In recent years, tens of thousands of young Africans have left the shores of Senegal and other West African countries in small boats headed for Spain's Canary Islands. Most have spent a week or more at sea, and unknown numbers have died in the attempt. Given the danger of the journey, we ask how it could become a large-scale social phenomenon. The analysis focuses on how prospective migrants assess and relate to the risks of migration. We show that risk taking is shaped by context-specific interaction of disparate factors. These include economic obstacles to reaching social adulthood, notions of masculinity, pride and honor, and religion, in the form of sufi Islam.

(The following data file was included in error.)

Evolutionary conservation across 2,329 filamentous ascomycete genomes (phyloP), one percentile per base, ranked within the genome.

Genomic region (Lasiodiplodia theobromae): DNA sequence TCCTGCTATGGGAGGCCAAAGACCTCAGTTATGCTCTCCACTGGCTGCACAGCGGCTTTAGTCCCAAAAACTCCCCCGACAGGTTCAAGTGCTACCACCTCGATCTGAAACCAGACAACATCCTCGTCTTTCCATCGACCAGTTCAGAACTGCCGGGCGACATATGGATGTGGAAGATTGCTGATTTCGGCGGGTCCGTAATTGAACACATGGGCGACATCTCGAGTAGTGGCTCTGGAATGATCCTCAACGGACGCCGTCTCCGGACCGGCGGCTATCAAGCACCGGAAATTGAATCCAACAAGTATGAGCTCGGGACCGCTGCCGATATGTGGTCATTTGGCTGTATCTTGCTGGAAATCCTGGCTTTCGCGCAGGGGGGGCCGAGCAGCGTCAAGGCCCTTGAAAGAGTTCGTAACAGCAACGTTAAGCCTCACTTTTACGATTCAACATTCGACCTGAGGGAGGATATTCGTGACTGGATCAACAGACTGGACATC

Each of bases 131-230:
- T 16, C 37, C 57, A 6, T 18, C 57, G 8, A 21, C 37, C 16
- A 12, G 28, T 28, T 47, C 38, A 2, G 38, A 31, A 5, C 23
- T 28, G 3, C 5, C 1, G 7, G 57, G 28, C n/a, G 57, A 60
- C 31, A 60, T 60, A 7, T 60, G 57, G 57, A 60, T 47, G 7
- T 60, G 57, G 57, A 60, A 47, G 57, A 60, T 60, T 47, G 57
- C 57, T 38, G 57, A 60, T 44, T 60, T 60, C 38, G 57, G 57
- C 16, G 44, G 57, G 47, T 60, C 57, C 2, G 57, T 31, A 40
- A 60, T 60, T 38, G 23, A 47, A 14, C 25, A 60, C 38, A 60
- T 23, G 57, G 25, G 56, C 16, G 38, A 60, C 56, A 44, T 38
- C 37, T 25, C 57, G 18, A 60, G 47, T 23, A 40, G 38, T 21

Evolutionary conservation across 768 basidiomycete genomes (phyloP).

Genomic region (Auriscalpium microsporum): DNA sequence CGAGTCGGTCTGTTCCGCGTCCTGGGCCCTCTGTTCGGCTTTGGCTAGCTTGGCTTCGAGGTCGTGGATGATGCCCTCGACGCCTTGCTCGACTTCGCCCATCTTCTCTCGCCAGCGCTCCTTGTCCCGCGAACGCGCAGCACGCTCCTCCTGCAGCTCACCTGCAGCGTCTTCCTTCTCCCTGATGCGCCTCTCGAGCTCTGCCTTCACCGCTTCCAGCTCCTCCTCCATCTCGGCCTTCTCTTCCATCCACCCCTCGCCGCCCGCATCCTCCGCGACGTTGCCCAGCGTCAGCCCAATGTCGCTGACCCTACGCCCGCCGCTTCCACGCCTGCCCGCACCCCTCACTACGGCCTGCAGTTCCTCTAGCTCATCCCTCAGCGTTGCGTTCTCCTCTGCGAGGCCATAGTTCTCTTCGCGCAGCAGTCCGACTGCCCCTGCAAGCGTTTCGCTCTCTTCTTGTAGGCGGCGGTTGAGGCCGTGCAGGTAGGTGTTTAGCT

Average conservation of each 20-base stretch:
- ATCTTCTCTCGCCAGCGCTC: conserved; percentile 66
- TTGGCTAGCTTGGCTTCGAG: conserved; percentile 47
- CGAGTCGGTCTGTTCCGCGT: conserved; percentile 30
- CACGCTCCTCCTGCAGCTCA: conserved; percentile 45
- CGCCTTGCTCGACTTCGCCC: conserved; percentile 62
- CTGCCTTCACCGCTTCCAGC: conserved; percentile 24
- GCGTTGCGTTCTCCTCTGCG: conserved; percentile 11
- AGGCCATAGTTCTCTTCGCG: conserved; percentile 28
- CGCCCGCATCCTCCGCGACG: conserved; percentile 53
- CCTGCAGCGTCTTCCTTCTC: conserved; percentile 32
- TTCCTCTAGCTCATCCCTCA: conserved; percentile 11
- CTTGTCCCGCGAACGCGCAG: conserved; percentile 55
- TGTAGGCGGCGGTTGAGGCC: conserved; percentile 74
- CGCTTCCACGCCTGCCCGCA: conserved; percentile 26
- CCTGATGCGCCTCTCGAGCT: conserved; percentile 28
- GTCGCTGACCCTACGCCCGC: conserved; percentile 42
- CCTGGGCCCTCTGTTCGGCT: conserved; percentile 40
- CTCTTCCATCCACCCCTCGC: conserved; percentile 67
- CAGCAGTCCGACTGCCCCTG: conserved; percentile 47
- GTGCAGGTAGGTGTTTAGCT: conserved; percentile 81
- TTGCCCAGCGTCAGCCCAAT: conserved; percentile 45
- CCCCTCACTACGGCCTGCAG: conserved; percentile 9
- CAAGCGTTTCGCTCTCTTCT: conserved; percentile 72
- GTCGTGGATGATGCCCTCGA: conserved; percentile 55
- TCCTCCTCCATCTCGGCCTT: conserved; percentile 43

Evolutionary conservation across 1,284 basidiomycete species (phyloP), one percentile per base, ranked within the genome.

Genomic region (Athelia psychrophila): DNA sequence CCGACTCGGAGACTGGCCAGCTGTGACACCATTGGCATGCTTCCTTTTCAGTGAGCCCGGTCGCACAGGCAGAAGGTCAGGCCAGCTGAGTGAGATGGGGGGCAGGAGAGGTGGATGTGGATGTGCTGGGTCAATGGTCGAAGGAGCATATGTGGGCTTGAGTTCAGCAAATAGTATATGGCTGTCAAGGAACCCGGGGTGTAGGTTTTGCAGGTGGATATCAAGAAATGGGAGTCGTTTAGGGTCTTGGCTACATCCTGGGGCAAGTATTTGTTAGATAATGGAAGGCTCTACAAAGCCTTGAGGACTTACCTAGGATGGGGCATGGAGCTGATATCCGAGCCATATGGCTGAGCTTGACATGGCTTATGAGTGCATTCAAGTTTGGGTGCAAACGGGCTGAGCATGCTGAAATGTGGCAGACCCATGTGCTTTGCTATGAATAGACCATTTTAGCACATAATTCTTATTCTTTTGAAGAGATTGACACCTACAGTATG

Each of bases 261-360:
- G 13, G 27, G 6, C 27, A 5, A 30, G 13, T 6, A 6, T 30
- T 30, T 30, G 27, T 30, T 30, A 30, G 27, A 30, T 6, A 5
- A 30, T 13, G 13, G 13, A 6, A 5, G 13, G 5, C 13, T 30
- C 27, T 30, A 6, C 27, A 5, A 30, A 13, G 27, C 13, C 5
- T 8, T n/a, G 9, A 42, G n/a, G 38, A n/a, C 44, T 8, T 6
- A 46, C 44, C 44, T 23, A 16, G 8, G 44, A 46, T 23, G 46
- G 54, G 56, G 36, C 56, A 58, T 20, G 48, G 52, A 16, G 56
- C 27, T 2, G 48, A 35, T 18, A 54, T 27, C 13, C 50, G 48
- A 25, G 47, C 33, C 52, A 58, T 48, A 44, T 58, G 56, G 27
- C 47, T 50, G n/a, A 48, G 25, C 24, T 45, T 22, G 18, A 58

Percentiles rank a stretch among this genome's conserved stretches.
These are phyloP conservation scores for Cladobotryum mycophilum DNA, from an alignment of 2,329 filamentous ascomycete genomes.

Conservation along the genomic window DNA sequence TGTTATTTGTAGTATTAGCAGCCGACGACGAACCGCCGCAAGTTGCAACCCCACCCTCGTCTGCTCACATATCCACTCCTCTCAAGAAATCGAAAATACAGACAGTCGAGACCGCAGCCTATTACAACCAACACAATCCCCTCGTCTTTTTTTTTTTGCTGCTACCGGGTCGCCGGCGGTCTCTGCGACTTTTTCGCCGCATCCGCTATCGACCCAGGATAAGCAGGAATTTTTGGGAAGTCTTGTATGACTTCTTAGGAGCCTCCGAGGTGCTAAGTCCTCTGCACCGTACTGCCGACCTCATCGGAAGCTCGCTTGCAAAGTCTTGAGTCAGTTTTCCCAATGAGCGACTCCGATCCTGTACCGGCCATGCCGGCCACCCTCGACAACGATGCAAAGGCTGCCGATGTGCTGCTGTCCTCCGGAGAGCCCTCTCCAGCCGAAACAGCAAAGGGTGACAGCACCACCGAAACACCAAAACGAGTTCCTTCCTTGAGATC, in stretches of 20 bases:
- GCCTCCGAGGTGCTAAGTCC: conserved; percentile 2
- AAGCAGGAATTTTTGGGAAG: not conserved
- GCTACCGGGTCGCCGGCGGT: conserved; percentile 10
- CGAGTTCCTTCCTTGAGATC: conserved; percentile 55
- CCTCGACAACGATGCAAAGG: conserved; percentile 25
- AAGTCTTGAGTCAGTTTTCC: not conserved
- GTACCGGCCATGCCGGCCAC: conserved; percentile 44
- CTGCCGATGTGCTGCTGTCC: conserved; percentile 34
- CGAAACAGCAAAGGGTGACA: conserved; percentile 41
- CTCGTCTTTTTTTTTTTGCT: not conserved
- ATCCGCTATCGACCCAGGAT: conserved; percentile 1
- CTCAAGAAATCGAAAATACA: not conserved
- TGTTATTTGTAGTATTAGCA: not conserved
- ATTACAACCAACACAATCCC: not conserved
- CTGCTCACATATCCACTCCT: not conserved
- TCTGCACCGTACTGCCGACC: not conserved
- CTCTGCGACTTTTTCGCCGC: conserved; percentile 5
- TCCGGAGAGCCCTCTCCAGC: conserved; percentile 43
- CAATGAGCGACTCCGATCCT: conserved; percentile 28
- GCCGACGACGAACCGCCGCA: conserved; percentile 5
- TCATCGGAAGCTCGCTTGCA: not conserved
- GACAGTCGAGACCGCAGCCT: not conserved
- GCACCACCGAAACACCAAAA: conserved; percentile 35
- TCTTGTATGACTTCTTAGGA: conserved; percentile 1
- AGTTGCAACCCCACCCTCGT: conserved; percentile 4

Read the article here